The path opens, as mentioned, with Hon’ami Kōetsu. Born shortly after the middle of 1500 in a family of craftsmen specialized in the manufacture and repair of high quality swords, he became an artist in creating bowls for the tea ceremony using the Raku technique, of which there are two examples. His fame grew, however, and he established himself thanks to his skill in calligraphy: you can see a roll of more than 13 meters on which the artist has masterfully penned some famous Waka (poems composed of 31 syllables) of Heian period. The feature that elevates the work as a masterpiece is that the realization of the illustrations represented groups of cranes in flight, as a backdrop to these poems by Tawaraya Sōtatsu, who is the second great master of Rinpa.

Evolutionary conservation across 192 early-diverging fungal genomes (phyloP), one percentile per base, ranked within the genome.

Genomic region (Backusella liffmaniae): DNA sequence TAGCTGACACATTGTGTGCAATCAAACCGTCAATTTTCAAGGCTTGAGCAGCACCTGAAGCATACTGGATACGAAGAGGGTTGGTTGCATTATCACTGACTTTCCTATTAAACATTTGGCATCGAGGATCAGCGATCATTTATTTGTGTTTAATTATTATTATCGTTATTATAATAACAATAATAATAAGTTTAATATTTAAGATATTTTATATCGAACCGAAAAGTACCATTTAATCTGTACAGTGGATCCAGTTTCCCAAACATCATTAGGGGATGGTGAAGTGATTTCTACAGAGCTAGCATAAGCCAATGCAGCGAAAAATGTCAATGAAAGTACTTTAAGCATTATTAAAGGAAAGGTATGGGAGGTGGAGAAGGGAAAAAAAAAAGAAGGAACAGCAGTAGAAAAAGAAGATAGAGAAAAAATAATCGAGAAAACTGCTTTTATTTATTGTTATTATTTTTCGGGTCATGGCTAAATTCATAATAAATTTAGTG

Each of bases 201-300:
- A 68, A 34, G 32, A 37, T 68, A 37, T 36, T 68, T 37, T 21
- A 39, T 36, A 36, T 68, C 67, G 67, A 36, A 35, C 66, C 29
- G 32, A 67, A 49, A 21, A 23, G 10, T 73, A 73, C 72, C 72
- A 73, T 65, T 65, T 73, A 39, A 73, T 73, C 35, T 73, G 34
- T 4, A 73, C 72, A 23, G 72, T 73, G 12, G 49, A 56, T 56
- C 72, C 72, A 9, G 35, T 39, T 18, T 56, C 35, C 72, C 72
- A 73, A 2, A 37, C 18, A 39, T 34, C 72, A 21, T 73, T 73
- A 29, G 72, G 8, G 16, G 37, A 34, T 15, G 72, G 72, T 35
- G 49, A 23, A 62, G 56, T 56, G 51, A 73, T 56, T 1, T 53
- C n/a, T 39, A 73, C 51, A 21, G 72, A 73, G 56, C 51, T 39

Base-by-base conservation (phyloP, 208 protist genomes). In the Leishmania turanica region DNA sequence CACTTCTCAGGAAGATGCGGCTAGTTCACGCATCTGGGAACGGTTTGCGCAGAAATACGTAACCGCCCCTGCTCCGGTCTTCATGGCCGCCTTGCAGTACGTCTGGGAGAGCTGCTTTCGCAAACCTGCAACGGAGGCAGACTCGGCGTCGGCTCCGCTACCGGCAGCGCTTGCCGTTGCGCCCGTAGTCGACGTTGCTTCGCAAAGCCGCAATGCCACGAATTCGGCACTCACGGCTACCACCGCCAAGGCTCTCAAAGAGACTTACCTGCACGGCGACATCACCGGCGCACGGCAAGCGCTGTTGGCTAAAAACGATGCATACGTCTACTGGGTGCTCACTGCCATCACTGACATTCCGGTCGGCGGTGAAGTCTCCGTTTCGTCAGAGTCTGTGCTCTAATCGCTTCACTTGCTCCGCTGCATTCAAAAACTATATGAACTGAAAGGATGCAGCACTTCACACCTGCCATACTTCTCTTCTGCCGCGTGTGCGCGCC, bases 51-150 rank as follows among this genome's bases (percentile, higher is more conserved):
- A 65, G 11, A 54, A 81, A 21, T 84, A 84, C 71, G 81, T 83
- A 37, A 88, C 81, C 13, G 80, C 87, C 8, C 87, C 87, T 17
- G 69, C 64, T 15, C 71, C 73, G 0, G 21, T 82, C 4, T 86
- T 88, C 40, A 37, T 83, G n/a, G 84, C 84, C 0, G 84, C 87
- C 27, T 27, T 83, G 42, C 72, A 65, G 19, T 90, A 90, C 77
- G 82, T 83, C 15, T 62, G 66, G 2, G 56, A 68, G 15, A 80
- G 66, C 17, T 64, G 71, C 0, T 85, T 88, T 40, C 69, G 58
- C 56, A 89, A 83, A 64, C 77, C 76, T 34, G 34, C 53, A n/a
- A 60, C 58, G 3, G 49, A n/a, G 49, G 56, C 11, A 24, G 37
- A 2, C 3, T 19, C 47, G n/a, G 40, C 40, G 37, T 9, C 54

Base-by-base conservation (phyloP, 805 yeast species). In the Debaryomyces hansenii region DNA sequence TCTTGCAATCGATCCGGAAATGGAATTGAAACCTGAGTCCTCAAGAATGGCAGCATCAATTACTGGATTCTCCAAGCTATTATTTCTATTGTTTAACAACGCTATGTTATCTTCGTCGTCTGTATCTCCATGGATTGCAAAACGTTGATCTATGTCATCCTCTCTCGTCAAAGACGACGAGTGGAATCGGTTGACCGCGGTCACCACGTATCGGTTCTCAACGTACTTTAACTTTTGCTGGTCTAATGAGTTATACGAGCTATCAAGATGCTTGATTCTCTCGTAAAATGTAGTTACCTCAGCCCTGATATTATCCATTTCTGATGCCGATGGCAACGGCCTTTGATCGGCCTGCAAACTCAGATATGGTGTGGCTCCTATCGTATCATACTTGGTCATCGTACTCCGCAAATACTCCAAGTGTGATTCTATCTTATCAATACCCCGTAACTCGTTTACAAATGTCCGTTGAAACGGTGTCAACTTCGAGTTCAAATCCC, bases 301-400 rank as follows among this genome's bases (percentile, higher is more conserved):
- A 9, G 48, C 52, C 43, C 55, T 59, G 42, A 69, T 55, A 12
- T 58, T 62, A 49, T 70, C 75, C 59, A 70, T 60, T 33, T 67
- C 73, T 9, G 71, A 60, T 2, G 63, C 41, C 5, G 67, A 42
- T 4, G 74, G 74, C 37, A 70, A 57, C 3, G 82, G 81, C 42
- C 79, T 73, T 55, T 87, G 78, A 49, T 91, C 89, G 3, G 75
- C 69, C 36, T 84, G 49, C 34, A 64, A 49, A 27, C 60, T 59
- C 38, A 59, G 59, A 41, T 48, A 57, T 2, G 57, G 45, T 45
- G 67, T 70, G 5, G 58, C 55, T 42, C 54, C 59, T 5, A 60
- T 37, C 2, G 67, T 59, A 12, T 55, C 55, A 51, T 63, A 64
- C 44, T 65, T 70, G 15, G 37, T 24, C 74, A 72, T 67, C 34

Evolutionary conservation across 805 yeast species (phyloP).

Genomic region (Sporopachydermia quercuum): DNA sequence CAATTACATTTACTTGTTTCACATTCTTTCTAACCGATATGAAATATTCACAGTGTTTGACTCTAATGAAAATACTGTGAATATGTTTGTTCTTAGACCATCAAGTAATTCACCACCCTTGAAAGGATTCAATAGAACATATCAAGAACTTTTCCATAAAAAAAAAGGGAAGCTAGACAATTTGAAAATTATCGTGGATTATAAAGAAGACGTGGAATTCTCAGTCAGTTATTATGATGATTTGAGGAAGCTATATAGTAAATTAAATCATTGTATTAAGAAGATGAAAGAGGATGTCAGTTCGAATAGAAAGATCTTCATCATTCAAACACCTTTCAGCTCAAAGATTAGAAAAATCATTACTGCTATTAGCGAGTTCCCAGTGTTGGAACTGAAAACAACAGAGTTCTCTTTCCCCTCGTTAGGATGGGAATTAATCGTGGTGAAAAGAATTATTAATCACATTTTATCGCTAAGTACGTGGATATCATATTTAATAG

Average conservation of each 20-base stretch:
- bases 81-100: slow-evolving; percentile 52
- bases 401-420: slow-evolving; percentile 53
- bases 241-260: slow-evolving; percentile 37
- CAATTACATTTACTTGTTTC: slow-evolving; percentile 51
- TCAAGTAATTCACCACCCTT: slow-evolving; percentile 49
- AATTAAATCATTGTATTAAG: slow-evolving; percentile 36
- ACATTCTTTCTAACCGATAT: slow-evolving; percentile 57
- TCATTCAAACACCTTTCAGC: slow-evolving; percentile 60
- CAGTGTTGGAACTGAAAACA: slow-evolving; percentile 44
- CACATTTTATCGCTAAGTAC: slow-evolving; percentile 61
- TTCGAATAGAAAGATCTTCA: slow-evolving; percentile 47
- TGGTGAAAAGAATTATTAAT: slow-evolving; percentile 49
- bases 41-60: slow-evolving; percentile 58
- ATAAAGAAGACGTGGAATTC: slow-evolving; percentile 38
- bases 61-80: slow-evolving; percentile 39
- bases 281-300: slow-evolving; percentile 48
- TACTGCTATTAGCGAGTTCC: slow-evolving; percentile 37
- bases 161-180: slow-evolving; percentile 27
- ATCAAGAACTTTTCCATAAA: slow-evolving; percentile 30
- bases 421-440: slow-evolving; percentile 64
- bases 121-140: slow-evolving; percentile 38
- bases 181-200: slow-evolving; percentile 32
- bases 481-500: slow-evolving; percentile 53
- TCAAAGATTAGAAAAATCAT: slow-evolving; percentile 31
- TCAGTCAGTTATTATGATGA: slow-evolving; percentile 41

We don’t know much about Sōtatsu biography, including dates of birth and death, what is certain, however, is that he was a master of the decoration of the fans with scenes from the masterpieces of classical Japanese literature, such as the Genji Monogatari (Tale of Genji the shining prince) or the Ise Monogatari (Tales of Ise). In addition to these magnificent objects, during the route there is located opposite to works even more complex, obtained by exploiting the major surfaces of the small fans; in particular the artist uses ink on paper, sometimes in the Chinese tradition, by taking advantage of the gray scale, and sometimes with typically Japanese taste, using the color.